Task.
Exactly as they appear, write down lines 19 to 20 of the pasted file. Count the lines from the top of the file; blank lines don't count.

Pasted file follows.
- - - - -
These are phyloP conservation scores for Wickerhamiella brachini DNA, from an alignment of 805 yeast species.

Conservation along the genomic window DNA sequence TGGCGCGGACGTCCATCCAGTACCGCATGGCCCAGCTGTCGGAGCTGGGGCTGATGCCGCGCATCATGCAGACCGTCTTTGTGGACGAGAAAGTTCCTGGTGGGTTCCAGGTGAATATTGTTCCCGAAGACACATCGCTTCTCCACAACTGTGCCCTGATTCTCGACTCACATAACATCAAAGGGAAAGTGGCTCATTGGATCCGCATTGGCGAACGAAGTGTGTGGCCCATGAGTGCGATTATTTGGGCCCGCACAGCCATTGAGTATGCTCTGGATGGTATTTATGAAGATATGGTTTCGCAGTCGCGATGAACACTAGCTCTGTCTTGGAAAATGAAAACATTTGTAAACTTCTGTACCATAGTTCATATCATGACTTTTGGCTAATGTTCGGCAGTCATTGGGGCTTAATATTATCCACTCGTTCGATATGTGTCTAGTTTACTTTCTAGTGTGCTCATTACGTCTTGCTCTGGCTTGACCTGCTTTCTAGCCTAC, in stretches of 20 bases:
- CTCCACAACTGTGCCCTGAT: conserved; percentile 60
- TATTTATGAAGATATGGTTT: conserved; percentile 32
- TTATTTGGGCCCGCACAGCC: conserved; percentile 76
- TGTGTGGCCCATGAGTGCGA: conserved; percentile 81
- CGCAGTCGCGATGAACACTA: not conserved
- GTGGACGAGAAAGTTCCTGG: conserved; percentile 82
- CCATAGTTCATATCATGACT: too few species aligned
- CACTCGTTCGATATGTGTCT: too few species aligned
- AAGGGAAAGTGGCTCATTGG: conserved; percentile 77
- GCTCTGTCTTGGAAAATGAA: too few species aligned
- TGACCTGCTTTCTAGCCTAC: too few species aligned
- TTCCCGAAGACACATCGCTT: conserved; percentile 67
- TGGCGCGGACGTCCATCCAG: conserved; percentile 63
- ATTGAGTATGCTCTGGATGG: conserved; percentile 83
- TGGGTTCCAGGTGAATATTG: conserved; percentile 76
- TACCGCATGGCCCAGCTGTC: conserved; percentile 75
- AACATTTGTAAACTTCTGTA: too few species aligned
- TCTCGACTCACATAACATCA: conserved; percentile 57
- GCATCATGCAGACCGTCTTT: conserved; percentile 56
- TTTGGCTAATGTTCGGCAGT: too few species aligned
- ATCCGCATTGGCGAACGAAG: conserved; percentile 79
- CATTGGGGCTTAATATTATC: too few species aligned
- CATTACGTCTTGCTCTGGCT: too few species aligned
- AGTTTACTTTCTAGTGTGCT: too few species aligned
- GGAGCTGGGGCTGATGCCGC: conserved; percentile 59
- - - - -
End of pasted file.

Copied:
- AACATTTGTAAACTTCTGTA: too few species aligned
- TCTCGACTCACATAACATCA: conserved; percentile 57